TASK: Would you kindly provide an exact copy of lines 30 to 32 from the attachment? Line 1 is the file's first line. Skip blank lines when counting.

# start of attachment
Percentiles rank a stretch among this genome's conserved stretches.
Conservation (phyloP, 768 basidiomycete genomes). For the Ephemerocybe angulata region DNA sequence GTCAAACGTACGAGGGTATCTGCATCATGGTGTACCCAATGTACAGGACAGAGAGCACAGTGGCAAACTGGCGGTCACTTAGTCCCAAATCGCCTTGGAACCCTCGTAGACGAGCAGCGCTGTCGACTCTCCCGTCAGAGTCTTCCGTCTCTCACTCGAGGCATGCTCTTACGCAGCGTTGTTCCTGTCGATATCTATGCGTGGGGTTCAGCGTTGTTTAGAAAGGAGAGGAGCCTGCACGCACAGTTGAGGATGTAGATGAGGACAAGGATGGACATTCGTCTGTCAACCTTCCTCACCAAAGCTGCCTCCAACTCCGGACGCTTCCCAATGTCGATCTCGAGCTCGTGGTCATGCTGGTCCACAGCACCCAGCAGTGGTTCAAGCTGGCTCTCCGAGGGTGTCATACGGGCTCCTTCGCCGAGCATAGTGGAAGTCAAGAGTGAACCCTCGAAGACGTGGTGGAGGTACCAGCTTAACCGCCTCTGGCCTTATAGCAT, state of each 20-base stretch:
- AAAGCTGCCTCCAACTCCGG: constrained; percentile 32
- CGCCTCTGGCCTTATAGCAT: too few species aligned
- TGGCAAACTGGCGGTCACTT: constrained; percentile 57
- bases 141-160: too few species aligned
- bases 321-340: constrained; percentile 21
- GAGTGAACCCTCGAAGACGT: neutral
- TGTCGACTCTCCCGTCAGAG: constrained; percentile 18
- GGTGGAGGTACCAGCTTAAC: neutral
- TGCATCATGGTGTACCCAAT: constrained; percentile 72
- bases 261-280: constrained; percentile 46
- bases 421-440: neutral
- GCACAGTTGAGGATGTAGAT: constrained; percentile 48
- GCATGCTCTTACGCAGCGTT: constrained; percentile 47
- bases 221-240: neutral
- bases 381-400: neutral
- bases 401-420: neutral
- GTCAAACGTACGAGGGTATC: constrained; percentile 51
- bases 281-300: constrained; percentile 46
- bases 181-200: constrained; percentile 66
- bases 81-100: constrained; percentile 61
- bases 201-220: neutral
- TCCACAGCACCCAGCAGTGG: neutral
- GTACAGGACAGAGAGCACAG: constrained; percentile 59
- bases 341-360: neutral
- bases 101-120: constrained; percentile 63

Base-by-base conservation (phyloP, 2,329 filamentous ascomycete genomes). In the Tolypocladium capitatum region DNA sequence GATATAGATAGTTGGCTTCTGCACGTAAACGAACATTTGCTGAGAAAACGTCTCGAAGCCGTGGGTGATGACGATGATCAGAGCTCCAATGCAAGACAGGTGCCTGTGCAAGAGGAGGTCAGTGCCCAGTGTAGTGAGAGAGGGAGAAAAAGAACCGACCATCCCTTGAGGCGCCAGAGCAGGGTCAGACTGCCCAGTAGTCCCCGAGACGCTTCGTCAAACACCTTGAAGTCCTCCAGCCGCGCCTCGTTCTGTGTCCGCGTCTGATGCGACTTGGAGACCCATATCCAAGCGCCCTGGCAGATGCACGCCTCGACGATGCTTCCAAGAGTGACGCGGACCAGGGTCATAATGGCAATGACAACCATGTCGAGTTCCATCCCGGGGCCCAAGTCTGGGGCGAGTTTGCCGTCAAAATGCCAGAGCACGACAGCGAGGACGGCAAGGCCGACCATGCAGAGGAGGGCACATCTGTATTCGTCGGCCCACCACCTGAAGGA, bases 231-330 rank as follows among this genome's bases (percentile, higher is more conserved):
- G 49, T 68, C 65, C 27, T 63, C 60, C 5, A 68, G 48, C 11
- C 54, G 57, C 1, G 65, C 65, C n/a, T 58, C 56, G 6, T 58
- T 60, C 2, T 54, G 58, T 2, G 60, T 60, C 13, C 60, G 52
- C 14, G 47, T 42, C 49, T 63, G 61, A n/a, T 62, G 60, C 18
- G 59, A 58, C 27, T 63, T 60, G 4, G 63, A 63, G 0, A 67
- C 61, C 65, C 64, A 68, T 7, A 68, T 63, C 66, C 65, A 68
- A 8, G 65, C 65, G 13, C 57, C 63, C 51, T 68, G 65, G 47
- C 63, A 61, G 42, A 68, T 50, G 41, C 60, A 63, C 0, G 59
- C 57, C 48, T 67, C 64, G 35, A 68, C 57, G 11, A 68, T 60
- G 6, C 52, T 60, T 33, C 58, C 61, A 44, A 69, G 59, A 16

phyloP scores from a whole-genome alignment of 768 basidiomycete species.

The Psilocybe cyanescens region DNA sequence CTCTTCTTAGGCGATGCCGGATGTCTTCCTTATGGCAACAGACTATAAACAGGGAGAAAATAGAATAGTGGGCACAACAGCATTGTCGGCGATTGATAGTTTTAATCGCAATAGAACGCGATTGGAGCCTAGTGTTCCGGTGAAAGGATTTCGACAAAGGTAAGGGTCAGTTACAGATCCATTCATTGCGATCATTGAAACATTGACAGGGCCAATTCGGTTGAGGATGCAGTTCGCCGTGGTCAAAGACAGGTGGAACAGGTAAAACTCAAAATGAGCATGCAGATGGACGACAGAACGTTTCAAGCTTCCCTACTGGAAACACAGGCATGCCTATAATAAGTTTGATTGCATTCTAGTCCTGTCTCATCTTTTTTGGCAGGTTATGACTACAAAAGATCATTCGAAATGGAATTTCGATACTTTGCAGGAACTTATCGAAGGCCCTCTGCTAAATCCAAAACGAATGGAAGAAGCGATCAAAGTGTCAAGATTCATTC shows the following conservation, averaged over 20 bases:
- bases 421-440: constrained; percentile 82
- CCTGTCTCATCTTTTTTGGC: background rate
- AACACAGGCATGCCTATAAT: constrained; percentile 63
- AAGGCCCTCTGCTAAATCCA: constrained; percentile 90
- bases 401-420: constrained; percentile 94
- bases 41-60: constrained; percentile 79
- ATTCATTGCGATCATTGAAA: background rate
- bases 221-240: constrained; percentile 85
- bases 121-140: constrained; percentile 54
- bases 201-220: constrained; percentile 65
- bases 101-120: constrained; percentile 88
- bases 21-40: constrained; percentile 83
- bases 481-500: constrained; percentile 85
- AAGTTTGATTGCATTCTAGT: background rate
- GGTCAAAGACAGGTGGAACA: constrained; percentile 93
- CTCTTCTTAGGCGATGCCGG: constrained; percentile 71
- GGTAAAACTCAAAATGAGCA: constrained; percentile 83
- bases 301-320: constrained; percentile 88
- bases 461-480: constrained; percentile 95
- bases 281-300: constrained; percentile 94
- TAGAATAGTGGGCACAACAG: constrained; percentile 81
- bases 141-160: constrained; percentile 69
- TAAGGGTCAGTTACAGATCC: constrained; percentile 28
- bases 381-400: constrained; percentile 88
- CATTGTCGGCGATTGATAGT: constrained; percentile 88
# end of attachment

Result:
- C 54, G 57, C 1, G 65, C 65, C n/a, T 58, C 56, G 6, T 58
- T 60, C 2, T 54, G 58, T 2, G 60, T 60, C 13, C 60, G 52
- C 14, G 47, T 42, C 49, T 63, G 61, A n/a, T 62, G 60, C 18